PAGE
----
The Rebound Group continues to expand its footprint globally with the acquisition of Mission 4 Pty Limited, in Brisbane Queensland, as part of the Group’s strategy of ‘global reach with local service’.
How to Deal with Supply Chain Disruption
Supply chain disruption can typically happen for any number of reasons, including security breaches, natural disasters, unreliable suppliers and component shortages.
However, in the current climate, one factor is affecting the global supply chains more than anything else: the COVID-19 pandemic. In such upheaval, it is more important than ever to handle disruptions in the supply chain as effectively as you can.
In this blog, we take a look at what you need to focus on when you are dealing with supply chain disruption and how you can work on your long-term recovery.
Be flexible and adaptable
The first thing to acknowledge in an unexpected and disruptive situation is that you don’t have to stick to your normal processes. A crisis is the time to analyse what is working and what isn’t, and understand that you won’t be able to carry on as usual.
For example, are all the suppliers you are working with delivering as they should? Do you need so many different suppliers or will that over complicate your supply chain in the current climate? It’s important to ask questions like this and adapt your model to the situation.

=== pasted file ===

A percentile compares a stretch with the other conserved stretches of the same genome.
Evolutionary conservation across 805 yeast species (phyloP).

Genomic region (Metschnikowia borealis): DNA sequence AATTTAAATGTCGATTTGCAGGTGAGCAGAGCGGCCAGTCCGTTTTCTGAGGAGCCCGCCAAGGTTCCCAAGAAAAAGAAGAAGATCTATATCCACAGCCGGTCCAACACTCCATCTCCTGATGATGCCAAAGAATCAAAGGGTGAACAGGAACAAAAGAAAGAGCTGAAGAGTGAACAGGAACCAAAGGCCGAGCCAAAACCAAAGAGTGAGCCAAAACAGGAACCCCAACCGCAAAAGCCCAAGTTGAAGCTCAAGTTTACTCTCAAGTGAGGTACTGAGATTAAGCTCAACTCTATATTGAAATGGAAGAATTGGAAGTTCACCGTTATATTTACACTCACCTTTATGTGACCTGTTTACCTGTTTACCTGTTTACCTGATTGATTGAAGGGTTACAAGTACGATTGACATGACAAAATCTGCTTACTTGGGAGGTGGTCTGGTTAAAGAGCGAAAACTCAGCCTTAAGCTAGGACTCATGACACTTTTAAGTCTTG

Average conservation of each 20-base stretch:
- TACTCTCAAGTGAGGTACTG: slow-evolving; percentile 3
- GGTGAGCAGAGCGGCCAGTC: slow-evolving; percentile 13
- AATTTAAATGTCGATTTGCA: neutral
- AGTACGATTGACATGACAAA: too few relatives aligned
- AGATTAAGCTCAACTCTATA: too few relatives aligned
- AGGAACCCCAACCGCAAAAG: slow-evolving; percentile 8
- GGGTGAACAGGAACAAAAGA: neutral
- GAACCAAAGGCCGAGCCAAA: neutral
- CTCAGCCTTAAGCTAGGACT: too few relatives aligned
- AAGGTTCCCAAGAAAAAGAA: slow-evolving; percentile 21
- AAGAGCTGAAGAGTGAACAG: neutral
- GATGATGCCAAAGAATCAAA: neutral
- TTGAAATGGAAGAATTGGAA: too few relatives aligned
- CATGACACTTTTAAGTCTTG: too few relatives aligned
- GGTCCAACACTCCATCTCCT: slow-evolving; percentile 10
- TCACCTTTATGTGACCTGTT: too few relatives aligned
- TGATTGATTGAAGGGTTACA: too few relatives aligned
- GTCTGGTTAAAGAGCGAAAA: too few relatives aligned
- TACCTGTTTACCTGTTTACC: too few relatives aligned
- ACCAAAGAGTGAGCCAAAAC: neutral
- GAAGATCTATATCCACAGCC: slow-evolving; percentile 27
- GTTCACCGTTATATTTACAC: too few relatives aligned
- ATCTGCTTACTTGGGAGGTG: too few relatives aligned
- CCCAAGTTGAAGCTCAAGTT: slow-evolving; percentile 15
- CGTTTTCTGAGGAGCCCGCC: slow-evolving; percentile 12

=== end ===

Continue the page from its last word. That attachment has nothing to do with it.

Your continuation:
Have open communication channels
An essential part of effectively managing supply chain disruption is communication. As they say, communication is key. As a company, you need to find a way of maintaining communication channels with all aspects of your supply chain so that everyone is on the same page when it comes to any changes or adaptations you need to make.
It is often best to have one partner you can rely on to coordinate communication in your supply chain. That way, key information will not get lost and you know who to go to as your source for updates on your different suppliers.
Centralize your decision making
One of the best ways to prevent chaos in a time of crisis is to centralize decision making and ensure that experts are in charge of the key decisions in their field.
For example, if you were to work with an independent component distributor like Rebound Electronics, they offer supply chain support from a single point of contact. They have an existing network of suppliers and act as a partner to electronics manufacturers, whatever the market conditions, allowing them to prevent additional problems in the supply chain in times of crisis.
Assess your supply chain
Another important action to take when you are experiencing supply chain disruption on a large scale is to thoroughly assess the supply chain itself.
If you have a distributor who acts as a single point of contact for all of your suppliers, this process is far easier. They can act as a strategic partner and help you understand the decisions you should make in order to best deal with the situation.
Look to the long-term
A final piece of advice when it comes to supply chain disruption is to look to the long-term, even though it seems difficult. If you are purely being reactive and looking to solve short-term issues, it will be harder to fully recover as you cannot see the bigger picture.
When there is a disruptive global event, such as the COVID-19 pandemic, it is also an opportunity for you to reshape your business model. Cut what isn’t working, restructure your processes and shake things up for the better.
We hope this article has been useful in helping you understand how to deal with supply chain disruption. If you have any further questions, you are welcome to get in contact with our team.